One part missing from the hull is the tow wire. The wire is usually mounted in front of the hatches over the infantry compartment. I guess Academy omitted it because the play between the turret overhang and the hull is too small to enable an in scale looking wire to fit, without increasing the gap between hull and turret to something that looks out of scale.
At this step I glued the side skirts to the upper hull, but I didn´t mate the upper hull to the lower. I wanted to paint the running gear and paint and mount the tracks first. The hul parts, when fitted with the side skirts, actually snaps in place with no need for glue, so I haven’t to this day, glued the halves together. If you want to make a serious build you´d want to put some putty to the rear, under the box like structures on the sides, and you want to carefully file down the edge that is created at the front to a smooth join.
The turret is a straightforward build. The main parts are the upper and lower turret halves, the rear bins (the two hatches that can’t be built open, actually), the crew hatches, sight, armoured sight housing, gun trunnion and barrel. I left the upper and lower halves of the turret unglued until after painting, so that I could add the periscopes without the need to mask them off (the splinter camouflage gives you plenty of reasons to fiddle with masking tape anyway). The fit between the halves is very good, but the border between the parts is all on the under side of the turret anyway, and not visible on the finished kit. More or less the only border to fiddle with is the one between the trunnion halves. It could use a little help to become invisible.
The gun barrel comes in two varieties, one in metal, that needs to be mated to a plastic bracket and a plastic part representing the rubber cover over the parts of the gun that moves inside the trunnion when the gun recoils. The other barrel is a complete plastic part with hollowed out recoil enhancer. The plastic barrel is good, but I used the metal one, since it is a fraction more crisp in the details.
The gun can be elevated and snaps in place in three angled. After some toying around the lugs that snaps the barrel in place broke off, so I decided to glue the barrel in a slightly elevated pose. Note that the mantlet cover that sits on top of the turret is made for a barrel that is aimed straight ahead.
The protective plates over the periscopes of the commander and gunner are nicely done. At first I thought they might be a bit too thick, but when the model was painted they looked just right.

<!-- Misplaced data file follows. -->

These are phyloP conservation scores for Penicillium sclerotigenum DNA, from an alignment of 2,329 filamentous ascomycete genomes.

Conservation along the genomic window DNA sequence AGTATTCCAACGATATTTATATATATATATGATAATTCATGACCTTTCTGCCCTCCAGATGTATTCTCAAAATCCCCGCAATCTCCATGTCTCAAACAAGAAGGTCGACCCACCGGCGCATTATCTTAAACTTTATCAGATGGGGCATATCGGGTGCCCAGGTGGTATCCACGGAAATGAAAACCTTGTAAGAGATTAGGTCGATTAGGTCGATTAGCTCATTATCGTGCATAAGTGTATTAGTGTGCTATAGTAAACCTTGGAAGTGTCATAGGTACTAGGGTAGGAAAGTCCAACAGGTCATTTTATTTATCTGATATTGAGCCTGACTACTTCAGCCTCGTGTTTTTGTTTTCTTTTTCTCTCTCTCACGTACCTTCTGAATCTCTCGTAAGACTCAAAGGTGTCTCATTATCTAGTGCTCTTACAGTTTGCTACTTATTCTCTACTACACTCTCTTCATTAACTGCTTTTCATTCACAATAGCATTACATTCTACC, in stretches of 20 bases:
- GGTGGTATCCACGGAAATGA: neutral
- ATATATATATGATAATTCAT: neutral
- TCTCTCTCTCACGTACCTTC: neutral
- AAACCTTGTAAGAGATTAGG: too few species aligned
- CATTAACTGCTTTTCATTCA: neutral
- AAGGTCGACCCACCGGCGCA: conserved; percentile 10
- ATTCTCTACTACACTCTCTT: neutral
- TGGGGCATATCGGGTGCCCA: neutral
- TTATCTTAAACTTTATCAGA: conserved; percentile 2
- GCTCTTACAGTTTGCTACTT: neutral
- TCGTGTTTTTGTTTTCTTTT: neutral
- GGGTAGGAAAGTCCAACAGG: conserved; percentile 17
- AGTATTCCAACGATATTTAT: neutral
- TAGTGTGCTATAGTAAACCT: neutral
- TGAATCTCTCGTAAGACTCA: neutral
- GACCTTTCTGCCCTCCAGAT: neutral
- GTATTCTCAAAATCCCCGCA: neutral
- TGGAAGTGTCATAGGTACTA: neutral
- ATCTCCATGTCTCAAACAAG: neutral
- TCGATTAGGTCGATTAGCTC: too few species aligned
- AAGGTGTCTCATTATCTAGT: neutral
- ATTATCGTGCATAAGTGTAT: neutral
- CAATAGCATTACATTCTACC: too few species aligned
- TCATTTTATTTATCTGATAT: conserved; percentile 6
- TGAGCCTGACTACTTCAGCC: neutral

The gun sight consists of several parts. The sight itself is a transparent part, so the super detailer can build the sight optics and place it behind the glass. The armoured housing has a separate visor. The same super detailer that builds the sight optics can drill a small hole through the visor, representing the small hole from which the gunner can peep through the sights when the cover is closed. The very same detailer will have to improve on the inside of the gunners hatch, and do some interior work on the commanders hatch as well.
The smoke launchers all have ejection pin marks on them, but some careful positioning of the tubes allows them to be turned inwards/downwards, so that they are not visible unless you turn the turret upside down and look for them. So if you´re the super detailer you propably want to putty them, or replace them with some after market item or something. I didn´t bother this time, and I will propably not bother later.
The spare tracks suffer the same pin marks as the single links, but has the pads moulded in place. Since the links are mounted with the pads inwards, placing the pin marks on the pads would have been a better idea. Actually, it would have been the better idea anyway since it would have been easier to file off.
Also belonging to the turret are the two figures included. They are ok I guess, but not brilliant. They are also slightly inaccurate in that they are wearing the standard m/90 field uniform jacket, where they should instead wear the shorter m/90P armour crew jacket. They wear the 90P trousers however, with an extra pocket at the ankle. Unfortunately these guys haven´t learned to wear them properly yet, since they are wearing the trousers with the pants tucked inside the boots. Swedish soldiers wear the pants outside of the boots, with small hooks that latches on to the lacing to keep the pants in place at all times.
Missing from the turret is the machine gun barrel. I belive academy has worked from images of parked vehicles, and these have the machine gun removed. But when the gun is mounted the barrel protrudes a bit outside the vehicle. In 1/35th scale I think almost a centimetre. The machine gun used on the 9040B is the Kulspruta m/39, which is a variant of the Browning .30. The bad thing is that the berforated jacket around the barrel is different. The standard browning has circular holes, the Ksp m/39 has elongated holes. Now, thsi might not be as much of a problem, since the m/39 is prone to jamming, and takes up a lot of valuable space at the commanders position, so I believe the gun is not always mounted even when the vehicle is in use. When the gun is not mounted the hole is covered by a small yellow plastic cover.
So, to recap the good, bad and ugly:
Nicely, mostly well thought out kit with some nice features and nice detailling. Overall good fit. The only Strf 90 available as a kit in any scale, so far.
Missing machine gun barrel, no tow wire. Slightly inaccurate figures.
Some badly placed ejection pin marks, ugly sink mark on engine hatch.
So to the verdict:
The only game in town, but a good game it is. A super detailer and serious modeller can make a masterpiece out of this one (but on the other hand, they can make a masterpiece out of an old airfix as well), and the novice will get a very nice model just by following the instructions and using whats in the box.
Finally a gallery of the model in pre-paint stages and after it has been finished:
Looks great, I will pick one up when it becomes available, are there any publications publish for this vehicle? or a good source for images? I know that a few have served with the U.N. in Africa, that is way cool.
Kul att ha fått sett din CV90:a IRL i helgen!
Tack för visningen Erik…
Hi Chris, I think I can safely “spill the beans” that SPHF that produced a small picture-book on the Strv 103 is producing a similar book on the CV90-family. It is almost ready for print, so it will soon be out. There will be pictures of both the Strf 9040C and the B1 that served in Liberia, as well as pictures of the C in Afghanistan.
Du är så välkommen så!
Perfect build! Now what colors did you use to give the model a that realistic look? Is it possible to use standard enamels? And have you got any tips in painting this camouflage? Regards // Henrik